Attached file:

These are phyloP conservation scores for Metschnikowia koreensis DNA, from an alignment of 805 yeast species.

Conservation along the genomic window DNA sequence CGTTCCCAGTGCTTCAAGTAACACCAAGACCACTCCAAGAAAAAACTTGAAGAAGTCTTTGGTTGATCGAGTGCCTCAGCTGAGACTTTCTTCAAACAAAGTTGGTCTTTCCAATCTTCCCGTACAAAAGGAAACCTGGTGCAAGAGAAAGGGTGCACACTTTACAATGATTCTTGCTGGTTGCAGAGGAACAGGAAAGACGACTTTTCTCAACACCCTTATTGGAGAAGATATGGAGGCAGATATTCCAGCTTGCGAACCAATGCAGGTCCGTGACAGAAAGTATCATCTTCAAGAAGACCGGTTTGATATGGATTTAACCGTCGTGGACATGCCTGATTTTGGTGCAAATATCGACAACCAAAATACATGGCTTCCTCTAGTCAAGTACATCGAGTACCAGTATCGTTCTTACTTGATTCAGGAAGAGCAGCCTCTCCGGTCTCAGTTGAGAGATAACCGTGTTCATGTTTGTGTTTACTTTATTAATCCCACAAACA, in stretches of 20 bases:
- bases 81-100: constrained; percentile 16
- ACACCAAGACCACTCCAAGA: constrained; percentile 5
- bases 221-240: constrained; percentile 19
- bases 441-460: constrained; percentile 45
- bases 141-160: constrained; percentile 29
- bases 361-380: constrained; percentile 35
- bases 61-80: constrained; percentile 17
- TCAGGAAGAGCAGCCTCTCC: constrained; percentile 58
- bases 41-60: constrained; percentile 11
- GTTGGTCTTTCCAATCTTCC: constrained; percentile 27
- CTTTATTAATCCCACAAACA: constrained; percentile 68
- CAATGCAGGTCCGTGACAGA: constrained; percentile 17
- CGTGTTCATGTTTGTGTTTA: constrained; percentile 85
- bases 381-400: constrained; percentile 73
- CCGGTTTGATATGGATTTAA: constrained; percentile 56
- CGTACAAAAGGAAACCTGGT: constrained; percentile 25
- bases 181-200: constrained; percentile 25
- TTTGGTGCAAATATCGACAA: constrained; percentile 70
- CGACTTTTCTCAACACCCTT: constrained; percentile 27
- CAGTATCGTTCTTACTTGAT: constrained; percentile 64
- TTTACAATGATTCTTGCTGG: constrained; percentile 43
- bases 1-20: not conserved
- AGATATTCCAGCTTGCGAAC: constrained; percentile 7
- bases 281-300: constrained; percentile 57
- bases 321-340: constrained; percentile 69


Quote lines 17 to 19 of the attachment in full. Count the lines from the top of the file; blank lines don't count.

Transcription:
- CCGGTTTGATATGGATTTAA: constrained; percentile 56
- CGTACAAAAGGAAACCTGGT: constrained; percentile 25
- bases 181-200: constrained; percentile 25